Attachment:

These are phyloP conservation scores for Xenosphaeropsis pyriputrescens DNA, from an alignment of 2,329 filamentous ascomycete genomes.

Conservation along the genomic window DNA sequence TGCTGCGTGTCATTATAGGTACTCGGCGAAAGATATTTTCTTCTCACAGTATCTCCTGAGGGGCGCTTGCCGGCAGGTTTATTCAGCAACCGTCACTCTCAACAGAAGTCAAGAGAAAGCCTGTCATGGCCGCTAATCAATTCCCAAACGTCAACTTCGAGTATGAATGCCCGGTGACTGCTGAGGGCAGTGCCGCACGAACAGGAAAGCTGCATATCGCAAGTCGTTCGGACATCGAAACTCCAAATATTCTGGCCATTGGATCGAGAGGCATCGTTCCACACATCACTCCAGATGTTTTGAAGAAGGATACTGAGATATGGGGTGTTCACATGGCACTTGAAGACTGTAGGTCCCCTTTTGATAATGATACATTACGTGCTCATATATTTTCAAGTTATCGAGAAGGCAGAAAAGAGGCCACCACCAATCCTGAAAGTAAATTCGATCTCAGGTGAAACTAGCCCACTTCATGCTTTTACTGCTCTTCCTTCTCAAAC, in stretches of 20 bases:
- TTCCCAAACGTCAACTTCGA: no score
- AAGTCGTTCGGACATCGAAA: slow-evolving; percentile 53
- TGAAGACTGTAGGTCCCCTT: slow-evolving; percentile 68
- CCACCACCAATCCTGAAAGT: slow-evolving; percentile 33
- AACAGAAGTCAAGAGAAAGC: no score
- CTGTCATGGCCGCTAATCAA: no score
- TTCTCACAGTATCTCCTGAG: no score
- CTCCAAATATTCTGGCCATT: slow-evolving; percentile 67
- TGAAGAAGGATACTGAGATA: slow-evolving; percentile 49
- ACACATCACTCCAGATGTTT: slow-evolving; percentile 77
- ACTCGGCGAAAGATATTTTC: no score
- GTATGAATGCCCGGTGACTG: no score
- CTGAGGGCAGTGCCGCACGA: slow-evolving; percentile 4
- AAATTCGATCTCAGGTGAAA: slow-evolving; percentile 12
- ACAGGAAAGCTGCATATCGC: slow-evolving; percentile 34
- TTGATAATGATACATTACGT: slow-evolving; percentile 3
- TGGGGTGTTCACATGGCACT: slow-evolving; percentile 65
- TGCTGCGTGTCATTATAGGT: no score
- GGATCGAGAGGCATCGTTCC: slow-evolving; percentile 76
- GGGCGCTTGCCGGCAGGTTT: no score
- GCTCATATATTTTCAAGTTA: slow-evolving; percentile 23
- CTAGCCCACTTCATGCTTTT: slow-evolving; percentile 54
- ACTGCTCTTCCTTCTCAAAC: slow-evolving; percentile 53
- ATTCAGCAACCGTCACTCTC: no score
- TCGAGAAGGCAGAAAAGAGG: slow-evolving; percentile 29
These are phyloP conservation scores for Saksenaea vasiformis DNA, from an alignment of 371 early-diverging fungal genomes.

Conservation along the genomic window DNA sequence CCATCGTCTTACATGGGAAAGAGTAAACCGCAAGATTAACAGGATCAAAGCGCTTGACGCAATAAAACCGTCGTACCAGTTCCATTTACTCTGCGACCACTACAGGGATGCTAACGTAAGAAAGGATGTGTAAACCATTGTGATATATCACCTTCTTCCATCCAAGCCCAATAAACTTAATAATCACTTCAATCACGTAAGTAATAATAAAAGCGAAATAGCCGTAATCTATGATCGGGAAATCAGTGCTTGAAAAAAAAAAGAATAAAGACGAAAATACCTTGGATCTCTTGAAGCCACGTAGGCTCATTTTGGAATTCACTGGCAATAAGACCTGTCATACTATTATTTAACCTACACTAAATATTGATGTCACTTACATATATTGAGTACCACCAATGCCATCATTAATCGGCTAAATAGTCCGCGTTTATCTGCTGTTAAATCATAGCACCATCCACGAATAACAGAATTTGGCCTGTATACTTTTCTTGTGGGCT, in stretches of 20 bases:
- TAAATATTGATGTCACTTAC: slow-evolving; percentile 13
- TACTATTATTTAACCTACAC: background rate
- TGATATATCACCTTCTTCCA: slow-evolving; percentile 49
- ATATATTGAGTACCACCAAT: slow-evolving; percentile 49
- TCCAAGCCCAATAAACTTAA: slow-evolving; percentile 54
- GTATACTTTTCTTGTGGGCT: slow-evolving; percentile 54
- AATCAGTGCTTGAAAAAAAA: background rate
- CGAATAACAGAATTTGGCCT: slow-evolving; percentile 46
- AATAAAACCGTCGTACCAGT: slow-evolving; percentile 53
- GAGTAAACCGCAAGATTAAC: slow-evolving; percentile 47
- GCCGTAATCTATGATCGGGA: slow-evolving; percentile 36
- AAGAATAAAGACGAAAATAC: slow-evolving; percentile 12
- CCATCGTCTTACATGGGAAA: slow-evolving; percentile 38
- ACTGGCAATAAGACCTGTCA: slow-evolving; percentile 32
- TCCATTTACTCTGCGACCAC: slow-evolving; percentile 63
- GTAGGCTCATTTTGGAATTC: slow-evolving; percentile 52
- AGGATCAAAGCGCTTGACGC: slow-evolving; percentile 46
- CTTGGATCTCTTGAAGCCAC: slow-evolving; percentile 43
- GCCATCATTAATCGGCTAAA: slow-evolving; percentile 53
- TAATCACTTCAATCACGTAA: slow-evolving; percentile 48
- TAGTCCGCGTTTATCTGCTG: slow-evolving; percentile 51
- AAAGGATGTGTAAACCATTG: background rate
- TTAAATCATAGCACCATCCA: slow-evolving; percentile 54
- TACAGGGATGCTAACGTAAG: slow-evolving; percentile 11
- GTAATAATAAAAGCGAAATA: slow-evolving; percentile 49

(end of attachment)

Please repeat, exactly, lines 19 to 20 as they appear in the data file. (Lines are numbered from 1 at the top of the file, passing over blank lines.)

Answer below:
- TGGGGTGTTCACATGGCACT: slow-evolving; percentile 65
- TGCTGCGTGTCATTATAGGT: no score